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Younger generations are facing unique challenges when dealing with the effects of the pandemic. At the height of their social prime, students were looking towards milestones like prom, graduation, starting their careers, and so much more before the global economy halted. These changes have led to significantly higher levels of loneliness and boredom, as well as lower levels of connectedness for Gen Z compared to before COVID-19.

Although this is a time of hardship and change, here are 4 things students can do right now to look forward to the future.

Keep planning for your future

One of the biggest questions on your mind right now might be “when are things going to go back to normal?" That could be in relation to schools or job opportunities reopening, living situations, or even the possibility of travel. It's tough to plan your future when you don't know if you're going to be able to return to your university campus or get a new internship. One of the best ways to mitigate this uncertainty is to plan for the things that you can control.

If you're graduating high school this year, and looking forward to beginning your college or university experience, keep on track with your planning. Create a list of things that you are looking forward to the next chapter in your life – maybe that includes what you want to accomplish in the next year, some of the activities you want to try out when you get to campus, or things you want to learn even if you’re taking online classes. Start thinking about how you're going to budget for your education. If you were planning on taking a trip that has since been postponed, come up with a list of activities that you're excited to do once you can take that trip. This will also give you a good opportunity to re-evaluate your budget for the trip.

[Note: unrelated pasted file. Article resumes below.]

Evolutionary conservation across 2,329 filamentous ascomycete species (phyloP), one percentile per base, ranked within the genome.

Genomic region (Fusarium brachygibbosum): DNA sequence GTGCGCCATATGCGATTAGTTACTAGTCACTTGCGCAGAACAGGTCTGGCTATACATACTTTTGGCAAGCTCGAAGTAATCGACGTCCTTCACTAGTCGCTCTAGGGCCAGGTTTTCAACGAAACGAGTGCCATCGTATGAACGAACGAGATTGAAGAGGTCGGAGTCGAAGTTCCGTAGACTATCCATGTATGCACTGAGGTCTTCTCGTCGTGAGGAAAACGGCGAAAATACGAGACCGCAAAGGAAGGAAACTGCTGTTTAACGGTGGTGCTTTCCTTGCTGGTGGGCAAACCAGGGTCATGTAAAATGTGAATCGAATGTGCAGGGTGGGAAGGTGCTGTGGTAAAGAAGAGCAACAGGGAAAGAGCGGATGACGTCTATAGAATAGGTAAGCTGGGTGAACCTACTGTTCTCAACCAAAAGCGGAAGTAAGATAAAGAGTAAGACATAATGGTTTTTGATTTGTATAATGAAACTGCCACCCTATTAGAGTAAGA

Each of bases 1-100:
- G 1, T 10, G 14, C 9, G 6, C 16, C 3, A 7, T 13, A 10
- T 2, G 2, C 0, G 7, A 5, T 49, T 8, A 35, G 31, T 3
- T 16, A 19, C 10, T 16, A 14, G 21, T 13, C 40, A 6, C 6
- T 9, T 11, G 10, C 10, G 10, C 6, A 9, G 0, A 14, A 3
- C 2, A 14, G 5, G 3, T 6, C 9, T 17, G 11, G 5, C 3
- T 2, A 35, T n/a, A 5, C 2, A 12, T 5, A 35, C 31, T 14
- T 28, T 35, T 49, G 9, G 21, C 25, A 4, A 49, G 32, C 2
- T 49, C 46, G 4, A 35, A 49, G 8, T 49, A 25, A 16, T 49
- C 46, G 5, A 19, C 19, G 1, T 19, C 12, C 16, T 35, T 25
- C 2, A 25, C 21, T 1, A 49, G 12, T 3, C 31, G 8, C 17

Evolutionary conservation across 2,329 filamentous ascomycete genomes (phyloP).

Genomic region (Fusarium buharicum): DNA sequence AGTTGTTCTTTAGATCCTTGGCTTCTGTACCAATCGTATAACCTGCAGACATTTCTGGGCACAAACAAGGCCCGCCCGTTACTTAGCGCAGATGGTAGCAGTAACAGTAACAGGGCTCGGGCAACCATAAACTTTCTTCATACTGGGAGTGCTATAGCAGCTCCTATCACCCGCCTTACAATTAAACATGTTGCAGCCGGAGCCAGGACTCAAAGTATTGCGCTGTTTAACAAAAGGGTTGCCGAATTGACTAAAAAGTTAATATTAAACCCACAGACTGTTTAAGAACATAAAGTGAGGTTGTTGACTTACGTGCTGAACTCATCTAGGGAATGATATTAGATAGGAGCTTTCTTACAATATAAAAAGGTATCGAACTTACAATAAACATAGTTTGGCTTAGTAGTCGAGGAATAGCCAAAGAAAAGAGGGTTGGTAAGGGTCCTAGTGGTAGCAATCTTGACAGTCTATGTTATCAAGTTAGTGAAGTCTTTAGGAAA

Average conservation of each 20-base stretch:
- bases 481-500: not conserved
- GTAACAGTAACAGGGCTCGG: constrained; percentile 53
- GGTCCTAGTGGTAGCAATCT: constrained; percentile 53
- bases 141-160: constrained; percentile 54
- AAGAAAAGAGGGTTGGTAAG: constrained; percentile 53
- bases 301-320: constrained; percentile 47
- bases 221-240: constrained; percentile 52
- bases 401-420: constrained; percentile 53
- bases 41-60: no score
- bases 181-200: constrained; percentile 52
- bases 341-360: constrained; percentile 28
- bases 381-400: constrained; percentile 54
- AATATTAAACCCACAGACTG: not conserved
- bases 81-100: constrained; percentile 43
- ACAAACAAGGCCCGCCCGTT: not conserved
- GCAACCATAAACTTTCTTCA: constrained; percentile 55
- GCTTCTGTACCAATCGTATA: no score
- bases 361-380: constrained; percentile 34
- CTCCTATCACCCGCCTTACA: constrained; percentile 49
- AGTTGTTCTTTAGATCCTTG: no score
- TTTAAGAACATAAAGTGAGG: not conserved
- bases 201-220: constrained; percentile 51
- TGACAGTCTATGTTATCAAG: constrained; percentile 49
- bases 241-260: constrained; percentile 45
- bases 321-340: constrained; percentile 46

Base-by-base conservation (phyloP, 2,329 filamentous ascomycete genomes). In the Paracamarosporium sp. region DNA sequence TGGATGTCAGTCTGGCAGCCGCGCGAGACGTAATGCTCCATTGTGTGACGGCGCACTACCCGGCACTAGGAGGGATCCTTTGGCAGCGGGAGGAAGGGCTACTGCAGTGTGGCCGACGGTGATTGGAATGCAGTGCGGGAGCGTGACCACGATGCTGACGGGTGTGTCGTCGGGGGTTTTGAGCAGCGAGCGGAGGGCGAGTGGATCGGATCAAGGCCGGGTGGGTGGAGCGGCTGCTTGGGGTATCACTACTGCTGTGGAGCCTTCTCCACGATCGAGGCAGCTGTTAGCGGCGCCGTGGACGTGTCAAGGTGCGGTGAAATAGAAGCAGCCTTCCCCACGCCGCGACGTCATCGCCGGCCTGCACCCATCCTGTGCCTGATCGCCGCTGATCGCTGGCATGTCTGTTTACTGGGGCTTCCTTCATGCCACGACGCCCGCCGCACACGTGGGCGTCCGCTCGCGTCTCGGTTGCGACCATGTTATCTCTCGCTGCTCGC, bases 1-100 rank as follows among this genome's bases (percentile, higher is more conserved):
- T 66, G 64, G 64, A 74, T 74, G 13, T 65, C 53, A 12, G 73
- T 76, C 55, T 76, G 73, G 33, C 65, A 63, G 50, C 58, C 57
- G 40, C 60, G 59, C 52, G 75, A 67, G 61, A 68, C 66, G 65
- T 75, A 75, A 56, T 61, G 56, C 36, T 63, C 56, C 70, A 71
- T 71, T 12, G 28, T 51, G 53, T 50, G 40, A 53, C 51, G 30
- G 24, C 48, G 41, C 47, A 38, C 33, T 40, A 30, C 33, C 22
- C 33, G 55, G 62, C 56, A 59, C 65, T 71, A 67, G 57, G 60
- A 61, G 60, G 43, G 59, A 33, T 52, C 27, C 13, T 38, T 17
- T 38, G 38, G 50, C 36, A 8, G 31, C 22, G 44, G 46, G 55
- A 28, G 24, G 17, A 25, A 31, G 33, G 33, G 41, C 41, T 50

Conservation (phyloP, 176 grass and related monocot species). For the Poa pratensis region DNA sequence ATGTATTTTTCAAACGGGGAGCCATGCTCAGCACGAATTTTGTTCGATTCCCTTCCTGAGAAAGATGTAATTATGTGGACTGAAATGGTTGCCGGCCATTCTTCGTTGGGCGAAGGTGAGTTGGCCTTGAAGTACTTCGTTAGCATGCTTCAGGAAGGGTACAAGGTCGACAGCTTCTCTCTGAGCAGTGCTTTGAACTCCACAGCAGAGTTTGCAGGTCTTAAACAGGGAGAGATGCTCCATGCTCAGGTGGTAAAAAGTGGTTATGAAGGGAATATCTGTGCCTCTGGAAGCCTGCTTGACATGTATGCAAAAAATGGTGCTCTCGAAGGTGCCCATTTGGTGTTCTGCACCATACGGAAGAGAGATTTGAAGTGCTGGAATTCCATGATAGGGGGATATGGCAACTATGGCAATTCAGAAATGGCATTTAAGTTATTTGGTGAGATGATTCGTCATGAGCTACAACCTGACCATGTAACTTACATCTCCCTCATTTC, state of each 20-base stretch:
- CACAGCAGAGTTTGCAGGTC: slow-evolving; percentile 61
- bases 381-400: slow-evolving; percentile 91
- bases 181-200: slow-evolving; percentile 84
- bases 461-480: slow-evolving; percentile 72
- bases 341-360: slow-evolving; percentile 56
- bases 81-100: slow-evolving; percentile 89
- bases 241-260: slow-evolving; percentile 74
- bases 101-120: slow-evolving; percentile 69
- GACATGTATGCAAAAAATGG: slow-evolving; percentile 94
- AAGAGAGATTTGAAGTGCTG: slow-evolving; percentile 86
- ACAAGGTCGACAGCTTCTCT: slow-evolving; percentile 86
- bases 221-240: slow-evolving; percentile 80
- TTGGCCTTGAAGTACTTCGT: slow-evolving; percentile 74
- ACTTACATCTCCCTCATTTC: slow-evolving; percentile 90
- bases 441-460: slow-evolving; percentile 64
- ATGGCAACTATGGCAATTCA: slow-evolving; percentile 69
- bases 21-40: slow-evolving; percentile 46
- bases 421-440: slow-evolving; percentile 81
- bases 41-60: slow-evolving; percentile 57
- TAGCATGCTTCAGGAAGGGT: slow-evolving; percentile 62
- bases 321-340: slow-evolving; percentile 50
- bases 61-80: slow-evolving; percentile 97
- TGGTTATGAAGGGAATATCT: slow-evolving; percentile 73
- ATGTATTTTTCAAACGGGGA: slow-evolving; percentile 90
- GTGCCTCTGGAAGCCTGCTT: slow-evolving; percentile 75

Check out our Student Hub for more student-related information, tips, and updates.

Re-evaluate your priorities and make plans

With school being out, summer jobs and extra-curricular activities on hold, and social-distancing limiting your interactions with others, this can be a time to pause and reflect. This can mean reflecting on what’s most important to you, thinking of the different areas in your life, maybe school, work, family, health, financial health and wellness overall. Knowing what you know now, how would you have planned for your future? What would you have wished you had done differently? How about your financial plans? Would you have saved a larger emergency fund? Would you have planned your budget and spent your money differently? Would you have paid for your education in a different way? Would you have made that first step to start your own side business?

The current economic situation has affected a large number of people, but it is not too late to re-evaluate your priorities and plan for a better future. To increase your financial savvy, we’ve put together a guide on the main financial topics and how to get started on a financial plan here

Recreate your routines